Trice also explained that gymnastics, like many other activities in life, takes determination and resiliency. When asked about some of the most important lessons she has learned since she began competing she said, “I fall off the balance beam a lot. My coach has taught me [that] I have to get back on it until my routine is done. I can’t give up.” She added, “ I have also learned it’s okay to not always get 1st place.” Trice also stated that she enjoys seeing her friends and competitors get 1st place as well.

Aside from gymnastics, competing in Special Olympics has motivated Trice in various other aspects of her life. Most recently, the lessons learned from her years in Special Olympics has helped Trice deal with the frustrating world of mathematics. Though she may struggle, Trice said, “I don’t like math and I have to keep trying over and over until I get it right.”

Saneatha Trice on the balance beam. Photo by Tara Edwards

We can all learn a thing or two from Trice’s approach to events and activities that we may find intimidating or difficult. She recently participated in the Polar Plunge in Belleville, Illinois on March 9, 2018 where Special Olympics athletes raised money for the over 40,000 competitors at Special Olympics Illinois.

Trice has also recently received her learner’s permit and is excited to get behind the wheel. When faced with situations that may require some of that courage she has garnered from years of competing, Trice said, “I have learned to tell myself, ‘I can do this,’ instead of saying, ‘I can’t.” She went on to say, “Now I love to try new things, even if I don’t do it right the first time.”

For all those who struggle with a fear of the unknown, Saneatha Trice has a message for you. She says that you simply need to do your best to get over your fear. She also said, “Don’t think about people around you; just focus on the work in front of you.” She added, “I would tell them they can do it and to just give it a try.”

“Just give it a try.” Now that has a nice ring to it.

Jerry Shumway is a graduate student in the Strategic Communication Master of Arts Degree program at Pepperdine University.


MLS All Stars


 


Pro Football Weekly to Commemorate 50th Anniversary


 

Special Olympics and Pro Football Weekly both turn 50 this year and the celebration has begun with Pro Football Weekly’s “Team for the Ages” campaign! Now is the time to select a roster of the 50 greatest players of the last 50 years, by clicking here. Fans participating in the selection process will be eligible for grand prizes, including an all-inclusive package to the “Big Game” at the Mercedes-Benz Stadium in Atlanta in February 2019. Daily and weekly prizes also will be awarded during the voting from now until May 17.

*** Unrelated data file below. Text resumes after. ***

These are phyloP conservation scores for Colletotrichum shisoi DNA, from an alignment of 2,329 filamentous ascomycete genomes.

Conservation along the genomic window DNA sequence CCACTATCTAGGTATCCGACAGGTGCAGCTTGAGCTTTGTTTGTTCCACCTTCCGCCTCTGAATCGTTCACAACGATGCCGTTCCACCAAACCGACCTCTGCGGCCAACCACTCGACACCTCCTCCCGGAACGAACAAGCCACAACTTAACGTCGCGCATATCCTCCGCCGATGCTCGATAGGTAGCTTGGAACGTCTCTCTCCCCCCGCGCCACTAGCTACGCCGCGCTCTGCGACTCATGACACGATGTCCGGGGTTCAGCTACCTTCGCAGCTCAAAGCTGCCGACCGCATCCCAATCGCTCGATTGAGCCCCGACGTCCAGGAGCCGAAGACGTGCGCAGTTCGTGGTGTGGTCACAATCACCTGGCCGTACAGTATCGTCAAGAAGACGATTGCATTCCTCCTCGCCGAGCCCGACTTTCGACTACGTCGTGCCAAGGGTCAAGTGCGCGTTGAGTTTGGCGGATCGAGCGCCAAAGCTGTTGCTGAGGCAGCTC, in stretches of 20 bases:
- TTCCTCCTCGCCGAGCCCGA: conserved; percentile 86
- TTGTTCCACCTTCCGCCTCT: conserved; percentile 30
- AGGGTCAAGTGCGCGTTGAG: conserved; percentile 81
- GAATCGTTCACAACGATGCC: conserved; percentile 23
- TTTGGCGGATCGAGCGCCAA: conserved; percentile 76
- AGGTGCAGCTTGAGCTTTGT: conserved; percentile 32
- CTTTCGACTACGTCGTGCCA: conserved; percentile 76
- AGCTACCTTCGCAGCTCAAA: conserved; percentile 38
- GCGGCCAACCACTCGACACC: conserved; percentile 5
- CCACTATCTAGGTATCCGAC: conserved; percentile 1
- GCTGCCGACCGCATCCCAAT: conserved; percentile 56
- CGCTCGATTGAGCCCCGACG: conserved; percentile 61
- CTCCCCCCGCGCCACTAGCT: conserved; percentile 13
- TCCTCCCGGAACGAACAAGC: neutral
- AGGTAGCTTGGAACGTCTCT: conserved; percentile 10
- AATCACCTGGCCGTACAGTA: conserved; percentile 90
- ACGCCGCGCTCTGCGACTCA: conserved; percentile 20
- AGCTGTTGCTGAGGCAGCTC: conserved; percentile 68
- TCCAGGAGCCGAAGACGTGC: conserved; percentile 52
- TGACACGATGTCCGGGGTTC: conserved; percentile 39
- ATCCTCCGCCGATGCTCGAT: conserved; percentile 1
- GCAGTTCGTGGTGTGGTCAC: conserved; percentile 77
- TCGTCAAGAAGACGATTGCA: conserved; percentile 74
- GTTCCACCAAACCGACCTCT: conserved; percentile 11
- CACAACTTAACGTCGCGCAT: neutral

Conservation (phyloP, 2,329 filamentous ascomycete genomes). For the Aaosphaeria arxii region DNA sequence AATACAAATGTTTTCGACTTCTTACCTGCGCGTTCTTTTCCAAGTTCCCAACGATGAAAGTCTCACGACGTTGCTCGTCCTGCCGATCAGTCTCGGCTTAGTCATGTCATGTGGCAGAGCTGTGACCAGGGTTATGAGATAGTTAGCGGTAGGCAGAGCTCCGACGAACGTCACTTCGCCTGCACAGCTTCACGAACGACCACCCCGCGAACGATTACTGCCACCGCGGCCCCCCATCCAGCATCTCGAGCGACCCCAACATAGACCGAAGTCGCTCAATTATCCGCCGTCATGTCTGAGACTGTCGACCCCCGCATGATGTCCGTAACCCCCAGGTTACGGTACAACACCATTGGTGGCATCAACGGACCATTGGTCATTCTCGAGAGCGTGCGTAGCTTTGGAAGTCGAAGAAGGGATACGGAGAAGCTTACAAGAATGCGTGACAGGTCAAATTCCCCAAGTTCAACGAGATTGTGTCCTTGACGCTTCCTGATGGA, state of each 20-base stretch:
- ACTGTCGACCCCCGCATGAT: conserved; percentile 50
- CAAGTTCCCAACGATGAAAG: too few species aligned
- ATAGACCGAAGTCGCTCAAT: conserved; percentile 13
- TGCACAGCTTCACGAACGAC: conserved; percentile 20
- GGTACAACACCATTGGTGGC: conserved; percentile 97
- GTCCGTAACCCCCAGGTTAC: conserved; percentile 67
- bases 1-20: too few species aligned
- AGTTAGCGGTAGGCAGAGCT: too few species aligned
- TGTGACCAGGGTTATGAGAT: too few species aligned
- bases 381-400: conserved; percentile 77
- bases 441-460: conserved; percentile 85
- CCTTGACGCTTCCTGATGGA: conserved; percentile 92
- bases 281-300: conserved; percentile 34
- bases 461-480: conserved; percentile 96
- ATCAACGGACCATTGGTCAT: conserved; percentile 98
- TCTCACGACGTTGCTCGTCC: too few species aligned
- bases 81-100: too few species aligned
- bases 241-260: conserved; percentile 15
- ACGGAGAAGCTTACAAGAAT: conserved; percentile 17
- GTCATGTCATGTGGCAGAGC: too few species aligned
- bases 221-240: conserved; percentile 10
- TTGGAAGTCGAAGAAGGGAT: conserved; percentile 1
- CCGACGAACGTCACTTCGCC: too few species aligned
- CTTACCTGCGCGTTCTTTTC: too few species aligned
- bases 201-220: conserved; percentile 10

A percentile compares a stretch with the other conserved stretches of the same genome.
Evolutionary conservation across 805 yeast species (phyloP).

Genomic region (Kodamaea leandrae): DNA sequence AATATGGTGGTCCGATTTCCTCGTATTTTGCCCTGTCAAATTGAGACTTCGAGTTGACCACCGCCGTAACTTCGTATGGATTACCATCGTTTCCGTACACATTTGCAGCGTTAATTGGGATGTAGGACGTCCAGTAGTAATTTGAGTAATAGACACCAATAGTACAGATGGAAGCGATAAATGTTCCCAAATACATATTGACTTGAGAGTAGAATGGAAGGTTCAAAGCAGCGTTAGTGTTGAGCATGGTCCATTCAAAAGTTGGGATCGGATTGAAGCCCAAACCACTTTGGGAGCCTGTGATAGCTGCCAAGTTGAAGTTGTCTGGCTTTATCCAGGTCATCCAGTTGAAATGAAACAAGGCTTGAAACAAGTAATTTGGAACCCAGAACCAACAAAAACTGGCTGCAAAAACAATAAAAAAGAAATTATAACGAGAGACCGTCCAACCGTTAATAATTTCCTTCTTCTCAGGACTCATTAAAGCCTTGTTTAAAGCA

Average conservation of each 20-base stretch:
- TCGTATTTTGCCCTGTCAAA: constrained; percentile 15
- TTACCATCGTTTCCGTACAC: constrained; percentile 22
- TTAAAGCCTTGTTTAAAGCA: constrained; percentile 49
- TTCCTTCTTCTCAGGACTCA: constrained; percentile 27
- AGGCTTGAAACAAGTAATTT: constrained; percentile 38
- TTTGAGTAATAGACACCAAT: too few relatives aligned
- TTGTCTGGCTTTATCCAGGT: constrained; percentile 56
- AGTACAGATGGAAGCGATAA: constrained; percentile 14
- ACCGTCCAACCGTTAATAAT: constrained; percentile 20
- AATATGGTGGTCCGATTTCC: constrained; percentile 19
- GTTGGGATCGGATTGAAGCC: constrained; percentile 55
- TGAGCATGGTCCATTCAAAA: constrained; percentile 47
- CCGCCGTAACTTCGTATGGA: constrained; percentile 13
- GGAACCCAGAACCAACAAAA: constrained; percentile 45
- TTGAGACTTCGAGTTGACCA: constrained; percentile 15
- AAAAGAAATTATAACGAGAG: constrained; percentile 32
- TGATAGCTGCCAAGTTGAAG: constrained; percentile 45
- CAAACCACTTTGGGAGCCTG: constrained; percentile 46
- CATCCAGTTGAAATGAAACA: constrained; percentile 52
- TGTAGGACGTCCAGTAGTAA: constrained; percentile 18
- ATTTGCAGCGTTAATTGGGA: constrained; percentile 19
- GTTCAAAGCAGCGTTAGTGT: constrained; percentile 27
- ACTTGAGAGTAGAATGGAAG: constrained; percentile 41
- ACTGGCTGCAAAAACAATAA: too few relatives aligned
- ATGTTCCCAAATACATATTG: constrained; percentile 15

Jamaal Charles, two-time All-Pro and Special Olympics athlete

Additionally, a documentary is planned for a fall 2018 release. The production will feature the players selected to the team, as well as a behind–the–scenes look at the selection process. The documentary will air on select television outlets during the 2018 season.

In September, Pro Football Weekly will screen the documentary at a VIP premier, celebrating Special Olympics 50th Anniversary as well, of which will become the beneficiary of choice, in the Chicago area. Select members of the team are expected to attend the screening.

The anniversary celebration has kicked off and is underway, when fans will be able to select a roster of the 50 greatest players of the last 50 years. Fans participating in the selection process will be eligible for grand prizes, including an all-inclusive package to the “Big Game” at the Mercedes-Benz Stadium in Atlanta in February 2019. Daily and weekly prizes also will be awarded during the voting, which is open now to May 17. Fans can vote for their team at ProFootballWeekly.com.

Player selections will be announced beginning June 18. PFW will name one player each day  through Sept. 3. The coach of PFW’s “Team for the Ages” will be named on Sept. 4. The NFL’s regular season kicks off on Sept. 6.

A special “Team for the Ages,” collector’s edition will be published later this year. Produced in a hybrid book/magazine format, the publication will be available on newsstands and in bookstores in the fall.

Executive Editor and Special Olympics Illinois Foundation Board member, Hub Arkush has been around since PFW’s inception and has led the multimedia enterprise for over 40 years. “Over that time we’ve broken more than a little ground in how the NFL has been covered and reported on,” Arkush said. “A great deal of our focus has been based in the independent evaluation of talent. PFW was the first to select an All-Pro team from both the NFL and AFL in 1968 – several years before interleague play began.”